Shetland 3: paddling perfection with Seakayak Shetland

In Con's Corner, Scotland by Con JagerLeave a Comment

Kayaking has become one of my favorite outdoorsy activities. Yes I still hike all over the place – stay tuned for an upcoming blog about the Norfolk Coast Path – but hey, a guy needs upper-body exercise too! So, for my November Shetland trip, I had contacted Seakayak Shetland, a promising-looking outdoor adventure operator. And they scored!

All in the family

Seakayak Shetland is a small local family business, run by Angus and Wendy Nicol. Wendy is “Shore Support”, occasionally joining a tour, and hubby Angus is the wave-thumping kayak king. Oftentimes, two additional family members come along to guide and assist: daughters Rosalind and Catriona. For the Americans: that’s pronounced “Ca-tree-na”, kinda like “Hermione” is pronounced “Her-my-nee”…

And last but not least, long-time family friend and kayak master Gerald Urquhart will gladly join in and show us how it’s done. Between them, Seakayak Shetland provides plenty of guidance and – important in Shetland’s ever- and fast-changing weather – makes you feel safe. And they all take pictures too!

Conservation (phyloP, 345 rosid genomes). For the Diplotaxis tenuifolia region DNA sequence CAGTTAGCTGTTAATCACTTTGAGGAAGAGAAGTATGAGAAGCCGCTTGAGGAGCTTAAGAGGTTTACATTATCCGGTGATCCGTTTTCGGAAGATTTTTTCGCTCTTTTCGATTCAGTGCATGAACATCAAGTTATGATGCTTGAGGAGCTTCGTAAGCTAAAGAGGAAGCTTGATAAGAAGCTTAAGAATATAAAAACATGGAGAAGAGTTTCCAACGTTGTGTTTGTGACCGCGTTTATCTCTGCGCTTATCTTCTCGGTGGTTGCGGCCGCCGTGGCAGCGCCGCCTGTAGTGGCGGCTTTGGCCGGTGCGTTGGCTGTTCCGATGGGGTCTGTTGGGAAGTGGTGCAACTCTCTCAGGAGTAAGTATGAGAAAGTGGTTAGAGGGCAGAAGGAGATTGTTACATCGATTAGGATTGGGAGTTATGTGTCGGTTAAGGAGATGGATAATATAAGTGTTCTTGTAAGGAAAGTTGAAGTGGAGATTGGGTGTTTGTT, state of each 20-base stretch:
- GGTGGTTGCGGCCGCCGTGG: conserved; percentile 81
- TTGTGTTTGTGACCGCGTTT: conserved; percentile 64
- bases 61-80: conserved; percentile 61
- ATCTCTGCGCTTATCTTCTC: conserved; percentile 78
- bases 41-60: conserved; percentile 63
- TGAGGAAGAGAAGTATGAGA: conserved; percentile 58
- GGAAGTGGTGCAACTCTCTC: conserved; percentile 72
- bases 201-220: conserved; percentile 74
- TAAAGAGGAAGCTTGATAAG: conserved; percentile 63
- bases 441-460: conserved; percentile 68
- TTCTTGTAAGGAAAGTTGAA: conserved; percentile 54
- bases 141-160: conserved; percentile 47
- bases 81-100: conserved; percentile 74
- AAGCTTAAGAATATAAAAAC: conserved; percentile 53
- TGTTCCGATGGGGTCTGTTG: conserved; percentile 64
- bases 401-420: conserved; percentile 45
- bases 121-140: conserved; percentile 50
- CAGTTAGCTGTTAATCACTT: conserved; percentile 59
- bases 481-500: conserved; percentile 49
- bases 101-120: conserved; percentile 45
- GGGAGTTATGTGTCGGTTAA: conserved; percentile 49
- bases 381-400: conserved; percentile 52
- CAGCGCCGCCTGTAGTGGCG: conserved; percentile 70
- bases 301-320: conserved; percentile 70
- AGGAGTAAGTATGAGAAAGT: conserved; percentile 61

Seakayak Shetland’s seasonal suggestion

When I contacted Seakayak Shetland months in advance, Wendy emailed me back that alas, I couldn’t book anything in advance. The scheduled outings season for almost everything in Shetland is way over in November.

However, she said they’d launch spur-of-the-moment trips if and when the weather looked cooperative for a bit. She suggested we touch base upon my arrival, to see if there was any chance during my week there. And woo hoo, I got lucky!